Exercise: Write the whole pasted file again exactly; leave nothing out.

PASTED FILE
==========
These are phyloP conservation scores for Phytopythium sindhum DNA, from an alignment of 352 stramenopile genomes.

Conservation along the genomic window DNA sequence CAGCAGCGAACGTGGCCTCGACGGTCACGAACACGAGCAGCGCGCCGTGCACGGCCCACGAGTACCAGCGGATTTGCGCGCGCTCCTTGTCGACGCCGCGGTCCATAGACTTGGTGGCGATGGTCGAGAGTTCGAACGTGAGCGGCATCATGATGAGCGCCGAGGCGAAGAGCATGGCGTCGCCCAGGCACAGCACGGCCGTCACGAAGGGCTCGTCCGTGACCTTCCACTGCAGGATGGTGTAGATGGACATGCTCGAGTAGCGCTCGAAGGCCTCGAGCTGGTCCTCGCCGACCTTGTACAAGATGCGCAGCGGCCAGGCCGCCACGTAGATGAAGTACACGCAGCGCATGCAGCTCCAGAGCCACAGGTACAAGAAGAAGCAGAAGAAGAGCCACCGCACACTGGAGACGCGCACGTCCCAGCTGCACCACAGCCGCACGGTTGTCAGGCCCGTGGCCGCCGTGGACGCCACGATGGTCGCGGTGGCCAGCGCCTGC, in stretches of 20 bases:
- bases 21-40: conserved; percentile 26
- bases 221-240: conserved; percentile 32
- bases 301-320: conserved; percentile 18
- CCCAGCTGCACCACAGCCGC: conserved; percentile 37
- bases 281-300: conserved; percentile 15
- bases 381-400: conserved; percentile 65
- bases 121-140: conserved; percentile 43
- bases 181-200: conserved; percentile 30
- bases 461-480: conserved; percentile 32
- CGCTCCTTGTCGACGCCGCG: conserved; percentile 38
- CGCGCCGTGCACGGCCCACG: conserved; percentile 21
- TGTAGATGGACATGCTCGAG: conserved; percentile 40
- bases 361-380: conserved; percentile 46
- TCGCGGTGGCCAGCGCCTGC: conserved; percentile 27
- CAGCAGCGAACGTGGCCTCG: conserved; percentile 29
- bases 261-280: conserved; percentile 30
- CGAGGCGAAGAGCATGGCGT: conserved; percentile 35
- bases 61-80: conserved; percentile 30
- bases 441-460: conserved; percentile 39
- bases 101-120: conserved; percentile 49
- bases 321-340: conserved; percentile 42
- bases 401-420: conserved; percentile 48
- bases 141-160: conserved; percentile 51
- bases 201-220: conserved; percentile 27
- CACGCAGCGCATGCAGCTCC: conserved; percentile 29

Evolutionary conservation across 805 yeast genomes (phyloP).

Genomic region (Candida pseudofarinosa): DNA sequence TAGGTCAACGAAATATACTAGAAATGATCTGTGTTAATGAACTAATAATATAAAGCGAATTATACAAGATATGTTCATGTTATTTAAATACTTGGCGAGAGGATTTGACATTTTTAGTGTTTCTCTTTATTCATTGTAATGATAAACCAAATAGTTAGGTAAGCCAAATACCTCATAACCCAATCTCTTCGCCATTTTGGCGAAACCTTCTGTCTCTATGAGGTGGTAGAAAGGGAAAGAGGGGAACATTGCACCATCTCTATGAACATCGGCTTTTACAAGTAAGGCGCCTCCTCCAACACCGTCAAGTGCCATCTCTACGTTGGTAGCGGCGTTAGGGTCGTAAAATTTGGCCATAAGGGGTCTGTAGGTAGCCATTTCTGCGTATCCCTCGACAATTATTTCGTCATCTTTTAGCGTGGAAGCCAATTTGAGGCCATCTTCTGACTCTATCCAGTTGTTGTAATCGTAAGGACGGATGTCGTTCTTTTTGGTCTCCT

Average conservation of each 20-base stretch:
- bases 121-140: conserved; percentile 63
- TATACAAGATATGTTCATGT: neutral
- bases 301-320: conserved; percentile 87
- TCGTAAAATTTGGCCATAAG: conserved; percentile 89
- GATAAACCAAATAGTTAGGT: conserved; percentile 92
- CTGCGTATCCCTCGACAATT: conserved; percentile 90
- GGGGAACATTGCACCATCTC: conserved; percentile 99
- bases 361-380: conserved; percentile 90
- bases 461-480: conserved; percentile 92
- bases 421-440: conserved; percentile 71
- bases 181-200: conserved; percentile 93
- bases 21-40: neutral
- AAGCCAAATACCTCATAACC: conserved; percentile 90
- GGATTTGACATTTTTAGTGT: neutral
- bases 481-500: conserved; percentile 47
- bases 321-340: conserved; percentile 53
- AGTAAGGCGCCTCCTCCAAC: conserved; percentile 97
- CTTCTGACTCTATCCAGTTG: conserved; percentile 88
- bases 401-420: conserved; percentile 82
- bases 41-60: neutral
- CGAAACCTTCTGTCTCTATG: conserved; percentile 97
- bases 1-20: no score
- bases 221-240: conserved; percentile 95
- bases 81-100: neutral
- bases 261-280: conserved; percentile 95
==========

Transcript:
These are phyloP conservation scores for Phytopythium sindhum DNA, from an alignment of 352 stramenopile genomes.

Conservation along the genomic window DNA sequence CAGCAGCGAACGTGGCCTCGACGGTCACGAACACGAGCAGCGCGCCGTGCACGGCCCACGAGTACCAGCGGATTTGCGCGCGCTCCTTGTCGACGCCGCGGTCCATAGACTTGGTGGCGATGGTCGAGAGTTCGAACGTGAGCGGCATCATGATGAGCGCCGAGGCGAAGAGCATGGCGTCGCCCAGGCACAGCACGGCCGTCACGAAGGGCTCGTCCGTGACCTTCCACTGCAGGATGGTGTAGATGGACATGCTCGAGTAGCGCTCGAAGGCCTCGAGCTGGTCCTCGCCGACCTTGTACAAGATGCGCAGCGGCCAGGCCGCCACGTAGATGAAGTACACGCAGCGCATGCAGCTCCAGAGCCACAGGTACAAGAAGAAGCAGAAGAAGAGCCACCGCACACTGGAGACGCGCACGTCCCAGCTGCACCACAGCCGCACGGTTGTCAGGCCCGTGGCCGCCGTGGACGCCACGATGGTCGCGGTGGCCAGCGCCTGC, in stretches of 20 bases:
- bases 21-40: conserved; percentile 26
- bases 221-240: conserved; percentile 32
- bases 301-320: conserved; percentile 18
- CCCAGCTGCACCACAGCCGC: conserved; percentile 37
- bases 281-300: conserved; percentile 15
- bases 381-400: conserved; percentile 65
- bases 121-140: conserved; percentile 43
- bases 181-200: conserved; percentile 30
- bases 461-480: conserved; percentile 32
- CGCTCCTTGTCGACGCCGCG: conserved; percentile 38
- CGCGCCGTGCACGGCCCACG: conserved; percentile 21
- TGTAGATGGACATGCTCGAG: conserved; percentile 40
- bases 361-380: conserved; percentile 46
- TCGCGGTGGCCAGCGCCTGC: conserved; percentile 27
- CAGCAGCGAACGTGGCCTCG: conserved; percentile 29
- bases 261-280: conserved; percentile 30
- CGAGGCGAAGAGCATGGCGT: conserved; percentile 35
- bases 61-80: conserved; percentile 30
- bases 441-460: conserved; percentile 39
- bases 101-120: conserved; percentile 49
- bases 321-340: conserved; percentile 42
- bases 401-420: conserved; percentile 48
- bases 141-160: conserved; percentile 51
- bases 201-220: conserved; percentile 27
- CACGCAGCGCATGCAGCTCC: conserved; percentile 29

Evolutionary conservation across 805 yeast genomes (phyloP).

Genomic region (Candida pseudofarinosa): DNA sequence TAGGTCAACGAAATATACTAGAAATGATCTGTGTTAATGAACTAATAATATAAAGCGAATTATACAAGATATGTTCATGTTATTTAAATACTTGGCGAGAGGATTTGACATTTTTAGTGTTTCTCTTTATTCATTGTAATGATAAACCAAATAGTTAGGTAAGCCAAATACCTCATAACCCAATCTCTTCGCCATTTTGGCGAAACCTTCTGTCTCTATGAGGTGGTAGAAAGGGAAAGAGGGGAACATTGCACCATCTCTATGAACATCGGCTTTTACAAGTAAGGCGCCTCCTCCAACACCGTCAAGTGCCATCTCTACGTTGGTAGCGGCGTTAGGGTCGTAAAATTTGGCCATAAGGGGTCTGTAGGTAGCCATTTCTGCGTATCCCTCGACAATTATTTCGTCATCTTTTAGCGTGGAAGCCAATTTGAGGCCATCTTCTGACTCTATCCAGTTGTTGTAATCGTAAGGACGGATGTCGTTCTTTTTGGTCTCCT

Average conservation of each 20-base stretch:
- bases 121-140: conserved; percentile 63
- TATACAAGATATGTTCATGT: neutral
- bases 301-320: conserved; percentile 87
- TCGTAAAATTTGGCCATAAG: conserved; percentile 89
- GATAAACCAAATAGTTAGGT: conserved; percentile 92
- CTGCGTATCCCTCGACAATT: conserved; percentile 90
- GGGGAACATTGCACCATCTC: conserved; percentile 99
- bases 361-380: conserved; percentile 90
- bases 461-480: conserved; percentile 92
- bases 421-440: conserved; percentile 71
- bases 181-200: conserved; percentile 93
- bases 21-40: neutral
- AAGCCAAATACCTCATAACC: conserved; percentile 90
- GGATTTGACATTTTTAGTGT: neutral
- bases 481-500: conserved; percentile 47
- bases 321-340: conserved; percentile 53
- AGTAAGGCGCCTCCTCCAAC: conserved; percentile 97
- CTTCTGACTCTATCCAGTTG: conserved; percentile 88
- bases 401-420: conserved; percentile 82
- bases 41-60: neutral
- CGAAACCTTCTGTCTCTATG: conserved; percentile 97
- bases 1-20: no score
- bases 221-240: conserved; percentile 95
- bases 81-100: neutral
- bases 261-280: conserved; percentile 95